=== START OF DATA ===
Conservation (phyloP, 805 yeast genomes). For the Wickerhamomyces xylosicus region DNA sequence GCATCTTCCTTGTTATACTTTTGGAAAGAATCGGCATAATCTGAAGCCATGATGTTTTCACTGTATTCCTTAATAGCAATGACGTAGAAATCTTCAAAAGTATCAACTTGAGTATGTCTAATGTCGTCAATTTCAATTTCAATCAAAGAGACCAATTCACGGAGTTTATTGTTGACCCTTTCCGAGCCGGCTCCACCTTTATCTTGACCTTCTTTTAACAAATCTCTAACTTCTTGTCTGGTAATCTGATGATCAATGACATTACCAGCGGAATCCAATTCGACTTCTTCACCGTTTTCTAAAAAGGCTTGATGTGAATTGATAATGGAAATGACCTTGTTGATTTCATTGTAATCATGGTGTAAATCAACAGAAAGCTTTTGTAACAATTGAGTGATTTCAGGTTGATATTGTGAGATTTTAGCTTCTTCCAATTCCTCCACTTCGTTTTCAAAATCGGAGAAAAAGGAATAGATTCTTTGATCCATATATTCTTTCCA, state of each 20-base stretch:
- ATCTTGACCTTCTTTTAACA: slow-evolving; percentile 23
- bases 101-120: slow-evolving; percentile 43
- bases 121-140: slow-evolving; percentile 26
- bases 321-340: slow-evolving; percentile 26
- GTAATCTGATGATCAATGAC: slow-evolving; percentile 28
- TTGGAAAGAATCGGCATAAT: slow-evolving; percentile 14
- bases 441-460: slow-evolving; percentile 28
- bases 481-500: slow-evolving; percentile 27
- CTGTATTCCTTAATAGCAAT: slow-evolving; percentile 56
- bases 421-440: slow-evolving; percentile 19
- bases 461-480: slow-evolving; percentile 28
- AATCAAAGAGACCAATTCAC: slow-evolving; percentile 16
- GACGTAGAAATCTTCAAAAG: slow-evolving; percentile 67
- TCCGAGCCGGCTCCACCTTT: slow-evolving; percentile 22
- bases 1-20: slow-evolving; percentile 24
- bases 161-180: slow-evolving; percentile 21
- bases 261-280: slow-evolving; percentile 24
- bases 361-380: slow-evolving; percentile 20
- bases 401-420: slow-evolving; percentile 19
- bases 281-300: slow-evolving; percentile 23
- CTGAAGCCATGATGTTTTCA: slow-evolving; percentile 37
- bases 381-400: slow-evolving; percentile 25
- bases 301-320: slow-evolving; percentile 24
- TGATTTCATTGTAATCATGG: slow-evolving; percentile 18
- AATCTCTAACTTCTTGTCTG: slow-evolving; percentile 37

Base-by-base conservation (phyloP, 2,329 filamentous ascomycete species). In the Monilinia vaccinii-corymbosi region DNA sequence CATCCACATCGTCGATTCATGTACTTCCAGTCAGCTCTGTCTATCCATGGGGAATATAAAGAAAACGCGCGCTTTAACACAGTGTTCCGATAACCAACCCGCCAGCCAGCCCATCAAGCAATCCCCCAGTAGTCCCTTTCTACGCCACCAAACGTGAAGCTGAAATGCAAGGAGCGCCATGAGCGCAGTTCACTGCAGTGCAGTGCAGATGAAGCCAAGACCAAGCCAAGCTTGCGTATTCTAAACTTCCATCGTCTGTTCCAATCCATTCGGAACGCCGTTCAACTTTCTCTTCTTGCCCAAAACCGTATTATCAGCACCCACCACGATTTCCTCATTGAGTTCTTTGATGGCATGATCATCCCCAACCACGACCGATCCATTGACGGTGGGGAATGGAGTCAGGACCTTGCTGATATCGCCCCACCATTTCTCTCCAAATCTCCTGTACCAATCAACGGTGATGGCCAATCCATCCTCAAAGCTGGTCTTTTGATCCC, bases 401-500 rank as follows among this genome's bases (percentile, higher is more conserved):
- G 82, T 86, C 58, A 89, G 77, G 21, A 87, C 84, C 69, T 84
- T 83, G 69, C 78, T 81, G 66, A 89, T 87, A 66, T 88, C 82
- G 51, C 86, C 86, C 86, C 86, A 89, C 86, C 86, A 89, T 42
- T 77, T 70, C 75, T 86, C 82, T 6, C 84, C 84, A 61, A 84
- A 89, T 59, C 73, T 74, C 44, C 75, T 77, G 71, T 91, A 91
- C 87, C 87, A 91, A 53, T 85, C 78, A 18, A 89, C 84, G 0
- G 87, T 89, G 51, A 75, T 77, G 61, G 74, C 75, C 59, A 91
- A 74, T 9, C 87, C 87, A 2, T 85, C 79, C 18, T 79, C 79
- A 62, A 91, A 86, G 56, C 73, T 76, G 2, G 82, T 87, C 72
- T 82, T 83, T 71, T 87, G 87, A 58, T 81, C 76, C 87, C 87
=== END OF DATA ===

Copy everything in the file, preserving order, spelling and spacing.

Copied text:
Conservation (phyloP, 805 yeast genomes). For the Wickerhamomyces xylosicus region DNA sequence GCATCTTCCTTGTTATACTTTTGGAAAGAATCGGCATAATCTGAAGCCATGATGTTTTCACTGTATTCCTTAATAGCAATGACGTAGAAATCTTCAAAAGTATCAACTTGAGTATGTCTAATGTCGTCAATTTCAATTTCAATCAAAGAGACCAATTCACGGAGTTTATTGTTGACCCTTTCCGAGCCGGCTCCACCTTTATCTTGACCTTCTTTTAACAAATCTCTAACTTCTTGTCTGGTAATCTGATGATCAATGACATTACCAGCGGAATCCAATTCGACTTCTTCACCGTTTTCTAAAAAGGCTTGATGTGAATTGATAATGGAAATGACCTTGTTGATTTCATTGTAATCATGGTGTAAATCAACAGAAAGCTTTTGTAACAATTGAGTGATTTCAGGTTGATATTGTGAGATTTTAGCTTCTTCCAATTCCTCCACTTCGTTTTCAAAATCGGAGAAAAAGGAATAGATTCTTTGATCCATATATTCTTTCCA, state of each 20-base stretch:
- ATCTTGACCTTCTTTTAACA: slow-evolving; percentile 23
- bases 101-120: slow-evolving; percentile 43
- bases 121-140: slow-evolving; percentile 26
- bases 321-340: slow-evolving; percentile 26
- GTAATCTGATGATCAATGAC: slow-evolving; percentile 28
- TTGGAAAGAATCGGCATAAT: slow-evolving; percentile 14
- bases 441-460: slow-evolving; percentile 28
- bases 481-500: slow-evolving; percentile 27
- CTGTATTCCTTAATAGCAAT: slow-evolving; percentile 56
- bases 421-440: slow-evolving; percentile 19
- bases 461-480: slow-evolving; percentile 28
- AATCAAAGAGACCAATTCAC: slow-evolving; percentile 16
- GACGTAGAAATCTTCAAAAG: slow-evolving; percentile 67
- TCCGAGCCGGCTCCACCTTT: slow-evolving; percentile 22
- bases 1-20: slow-evolving; percentile 24
- bases 161-180: slow-evolving; percentile 21
- bases 261-280: slow-evolving; percentile 24
- bases 361-380: slow-evolving; percentile 20
- bases 401-420: slow-evolving; percentile 19
- bases 281-300: slow-evolving; percentile 23
- CTGAAGCCATGATGTTTTCA: slow-evolving; percentile 37
- bases 381-400: slow-evolving; percentile 25
- bases 301-320: slow-evolving; percentile 24
- TGATTTCATTGTAATCATGG: slow-evolving; percentile 18
- AATCTCTAACTTCTTGTCTG: slow-evolving; percentile 37

Base-by-base conservation (phyloP, 2,329 filamentous ascomycete species). In the Monilinia vaccinii-corymbosi region DNA sequence CATCCACATCGTCGATTCATGTACTTCCAGTCAGCTCTGTCTATCCATGGGGAATATAAAGAAAACGCGCGCTTTAACACAGTGTTCCGATAACCAACCCGCCAGCCAGCCCATCAAGCAATCCCCCAGTAGTCCCTTTCTACGCCACCAAACGTGAAGCTGAAATGCAAGGAGCGCCATGAGCGCAGTTCACTGCAGTGCAGTGCAGATGAAGCCAAGACCAAGCCAAGCTTGCGTATTCTAAACTTCCATCGTCTGTTCCAATCCATTCGGAACGCCGTTCAACTTTCTCTTCTTGCCCAAAACCGTATTATCAGCACCCACCACGATTTCCTCATTGAGTTCTTTGATGGCATGATCATCCCCAACCACGACCGATCCATTGACGGTGGGGAATGGAGTCAGGACCTTGCTGATATCGCCCCACCATTTCTCTCCAAATCTCCTGTACCAATCAACGGTGATGGCCAATCCATCCTCAAAGCTGGTCTTTTGATCCC, bases 401-500 rank as follows among this genome's bases (percentile, higher is more conserved):
- G 82, T 86, C 58, A 89, G 77, G 21, A 87, C 84, C 69, T 84
- T 83, G 69, C 78, T 81, G 66, A 89, T 87, A 66, T 88, C 82
- G 51, C 86, C 86, C 86, C 86, A 89, C 86, C 86, A 89, T 42
- T 77, T 70, C 75, T 86, C 82, T 6, C 84, C 84, A 61, A 84
- A 89, T 59, C 73, T 74, C 44, C 75, T 77, G 71, T 91, A 91
- C 87, C 87, A 91, A 53, T 85, C 78, A 18, A 89, C 84, G 0
- G 87, T 89, G 51, A 75, T 77, G 61, G 74, C 75, C 59, A 91
- A 74, T 9, C 87, C 87, A 2, T 85, C 79, C 18, T 79, C 79
- A 62, A 91, A 86, G 56, C 73, T 76, G 2, G 82, T 87, C 72
- T 82, T 83, T 71, T 87, G 87, A 58, T 81, C 76, C 87, C 87